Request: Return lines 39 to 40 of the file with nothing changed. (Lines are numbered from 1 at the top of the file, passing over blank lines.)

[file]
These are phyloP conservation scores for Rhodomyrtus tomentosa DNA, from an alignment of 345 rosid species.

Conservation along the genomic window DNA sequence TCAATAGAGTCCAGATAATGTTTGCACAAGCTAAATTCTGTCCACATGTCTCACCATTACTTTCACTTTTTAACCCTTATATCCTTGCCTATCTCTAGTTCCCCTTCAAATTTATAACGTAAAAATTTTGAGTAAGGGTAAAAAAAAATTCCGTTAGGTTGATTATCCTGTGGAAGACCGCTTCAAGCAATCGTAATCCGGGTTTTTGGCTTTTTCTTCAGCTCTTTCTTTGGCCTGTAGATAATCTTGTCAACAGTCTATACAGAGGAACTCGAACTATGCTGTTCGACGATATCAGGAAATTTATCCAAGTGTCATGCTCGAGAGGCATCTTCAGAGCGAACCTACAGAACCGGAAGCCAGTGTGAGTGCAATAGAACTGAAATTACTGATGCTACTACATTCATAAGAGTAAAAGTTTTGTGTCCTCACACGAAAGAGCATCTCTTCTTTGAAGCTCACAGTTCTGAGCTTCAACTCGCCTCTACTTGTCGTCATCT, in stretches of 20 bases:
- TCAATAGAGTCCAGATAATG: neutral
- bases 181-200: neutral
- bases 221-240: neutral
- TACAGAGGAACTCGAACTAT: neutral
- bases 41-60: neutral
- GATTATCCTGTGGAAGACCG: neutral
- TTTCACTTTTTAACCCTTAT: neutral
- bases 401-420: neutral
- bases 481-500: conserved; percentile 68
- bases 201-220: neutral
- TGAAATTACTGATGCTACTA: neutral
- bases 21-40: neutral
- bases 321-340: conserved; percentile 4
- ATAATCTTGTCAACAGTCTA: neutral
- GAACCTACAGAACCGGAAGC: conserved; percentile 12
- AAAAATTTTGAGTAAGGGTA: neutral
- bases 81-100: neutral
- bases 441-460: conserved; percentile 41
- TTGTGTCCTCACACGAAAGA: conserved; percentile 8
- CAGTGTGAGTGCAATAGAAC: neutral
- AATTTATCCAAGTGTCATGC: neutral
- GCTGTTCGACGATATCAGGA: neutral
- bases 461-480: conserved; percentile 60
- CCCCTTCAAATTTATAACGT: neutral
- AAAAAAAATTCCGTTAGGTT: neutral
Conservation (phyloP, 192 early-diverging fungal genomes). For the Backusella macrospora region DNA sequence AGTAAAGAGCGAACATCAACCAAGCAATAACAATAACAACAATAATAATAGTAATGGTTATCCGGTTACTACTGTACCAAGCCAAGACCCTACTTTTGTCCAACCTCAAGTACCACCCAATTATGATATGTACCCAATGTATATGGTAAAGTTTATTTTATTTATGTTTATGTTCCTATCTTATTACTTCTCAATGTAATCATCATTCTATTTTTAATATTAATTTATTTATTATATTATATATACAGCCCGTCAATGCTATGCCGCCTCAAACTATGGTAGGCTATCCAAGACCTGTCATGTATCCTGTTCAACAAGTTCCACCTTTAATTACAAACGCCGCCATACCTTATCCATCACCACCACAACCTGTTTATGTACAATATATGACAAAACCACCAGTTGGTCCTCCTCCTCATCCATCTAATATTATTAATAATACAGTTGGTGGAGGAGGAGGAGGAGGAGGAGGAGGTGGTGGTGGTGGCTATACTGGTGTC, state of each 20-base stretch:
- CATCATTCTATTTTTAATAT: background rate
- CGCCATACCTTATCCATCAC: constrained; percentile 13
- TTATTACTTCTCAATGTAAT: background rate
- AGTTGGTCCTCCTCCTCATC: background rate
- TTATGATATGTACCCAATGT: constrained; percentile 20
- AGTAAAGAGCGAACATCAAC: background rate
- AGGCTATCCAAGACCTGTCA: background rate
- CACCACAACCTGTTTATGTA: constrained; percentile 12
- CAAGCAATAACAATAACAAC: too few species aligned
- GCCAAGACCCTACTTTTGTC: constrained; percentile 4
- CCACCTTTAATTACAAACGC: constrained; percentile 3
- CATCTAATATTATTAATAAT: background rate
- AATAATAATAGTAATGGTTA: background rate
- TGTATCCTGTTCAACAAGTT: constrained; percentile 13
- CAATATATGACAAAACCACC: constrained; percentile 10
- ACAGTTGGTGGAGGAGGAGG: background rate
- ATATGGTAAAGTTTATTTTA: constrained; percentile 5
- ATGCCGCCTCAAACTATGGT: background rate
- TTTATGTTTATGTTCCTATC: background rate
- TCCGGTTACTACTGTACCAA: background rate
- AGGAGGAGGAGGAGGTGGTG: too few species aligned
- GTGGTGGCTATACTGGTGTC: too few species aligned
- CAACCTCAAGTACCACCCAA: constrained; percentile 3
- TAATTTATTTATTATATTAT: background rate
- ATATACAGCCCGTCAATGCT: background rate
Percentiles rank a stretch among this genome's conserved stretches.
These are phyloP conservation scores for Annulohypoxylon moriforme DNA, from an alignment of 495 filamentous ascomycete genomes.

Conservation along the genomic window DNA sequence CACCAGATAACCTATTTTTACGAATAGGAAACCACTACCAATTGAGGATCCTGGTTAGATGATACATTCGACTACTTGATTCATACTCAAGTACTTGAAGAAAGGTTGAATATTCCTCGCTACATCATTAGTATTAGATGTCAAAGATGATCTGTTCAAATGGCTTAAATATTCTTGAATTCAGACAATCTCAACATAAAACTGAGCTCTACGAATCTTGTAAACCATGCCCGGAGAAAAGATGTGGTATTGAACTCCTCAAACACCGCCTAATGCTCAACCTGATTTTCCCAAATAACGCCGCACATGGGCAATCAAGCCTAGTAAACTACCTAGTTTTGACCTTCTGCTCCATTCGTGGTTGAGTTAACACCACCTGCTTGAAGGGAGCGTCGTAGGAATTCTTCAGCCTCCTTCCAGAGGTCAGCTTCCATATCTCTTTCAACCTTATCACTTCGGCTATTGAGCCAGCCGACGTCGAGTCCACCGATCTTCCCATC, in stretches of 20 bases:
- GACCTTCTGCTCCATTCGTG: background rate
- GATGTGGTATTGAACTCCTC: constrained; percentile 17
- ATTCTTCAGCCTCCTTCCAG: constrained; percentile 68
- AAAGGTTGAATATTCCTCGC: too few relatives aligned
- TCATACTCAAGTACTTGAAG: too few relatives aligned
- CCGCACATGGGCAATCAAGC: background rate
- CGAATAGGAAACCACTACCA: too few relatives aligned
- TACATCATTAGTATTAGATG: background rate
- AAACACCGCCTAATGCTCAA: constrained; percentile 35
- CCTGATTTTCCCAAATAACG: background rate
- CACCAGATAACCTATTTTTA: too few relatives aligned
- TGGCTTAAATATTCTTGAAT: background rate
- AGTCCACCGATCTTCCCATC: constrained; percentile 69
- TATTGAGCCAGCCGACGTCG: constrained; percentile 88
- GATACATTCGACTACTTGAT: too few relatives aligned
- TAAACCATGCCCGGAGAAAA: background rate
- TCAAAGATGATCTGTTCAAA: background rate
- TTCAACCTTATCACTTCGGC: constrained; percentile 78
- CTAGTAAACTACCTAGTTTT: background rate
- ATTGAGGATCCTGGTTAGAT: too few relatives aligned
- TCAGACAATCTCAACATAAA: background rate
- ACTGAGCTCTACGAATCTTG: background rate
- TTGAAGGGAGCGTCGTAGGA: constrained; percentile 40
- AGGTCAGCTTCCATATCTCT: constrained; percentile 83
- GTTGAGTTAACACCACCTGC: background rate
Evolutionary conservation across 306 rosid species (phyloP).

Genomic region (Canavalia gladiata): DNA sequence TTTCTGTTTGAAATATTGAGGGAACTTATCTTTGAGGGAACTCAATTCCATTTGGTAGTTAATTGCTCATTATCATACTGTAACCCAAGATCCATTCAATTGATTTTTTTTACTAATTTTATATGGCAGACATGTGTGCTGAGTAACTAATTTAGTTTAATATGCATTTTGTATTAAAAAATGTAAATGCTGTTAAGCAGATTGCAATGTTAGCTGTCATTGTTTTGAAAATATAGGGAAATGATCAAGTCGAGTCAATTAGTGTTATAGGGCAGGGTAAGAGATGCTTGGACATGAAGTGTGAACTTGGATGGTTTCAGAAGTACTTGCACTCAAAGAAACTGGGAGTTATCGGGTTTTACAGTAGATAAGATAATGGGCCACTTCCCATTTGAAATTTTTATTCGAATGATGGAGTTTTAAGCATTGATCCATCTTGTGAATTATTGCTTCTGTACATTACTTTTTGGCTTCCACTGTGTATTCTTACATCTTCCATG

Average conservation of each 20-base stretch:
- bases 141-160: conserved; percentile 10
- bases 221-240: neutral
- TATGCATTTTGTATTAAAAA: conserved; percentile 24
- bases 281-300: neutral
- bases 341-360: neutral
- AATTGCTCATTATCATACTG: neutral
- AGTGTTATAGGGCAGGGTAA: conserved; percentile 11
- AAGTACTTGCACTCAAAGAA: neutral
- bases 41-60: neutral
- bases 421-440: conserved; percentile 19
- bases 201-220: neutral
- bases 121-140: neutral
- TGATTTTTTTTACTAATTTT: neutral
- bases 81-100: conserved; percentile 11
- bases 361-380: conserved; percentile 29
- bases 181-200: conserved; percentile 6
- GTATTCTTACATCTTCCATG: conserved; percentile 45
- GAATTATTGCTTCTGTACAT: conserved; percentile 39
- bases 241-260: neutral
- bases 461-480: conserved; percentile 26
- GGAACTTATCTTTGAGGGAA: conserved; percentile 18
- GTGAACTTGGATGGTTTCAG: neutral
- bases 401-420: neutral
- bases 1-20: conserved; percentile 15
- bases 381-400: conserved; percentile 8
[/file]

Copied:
- CCACCTTTAATTACAAACGC: constrained; percentile 3
- CATCTAATATTATTAATAAT: background rate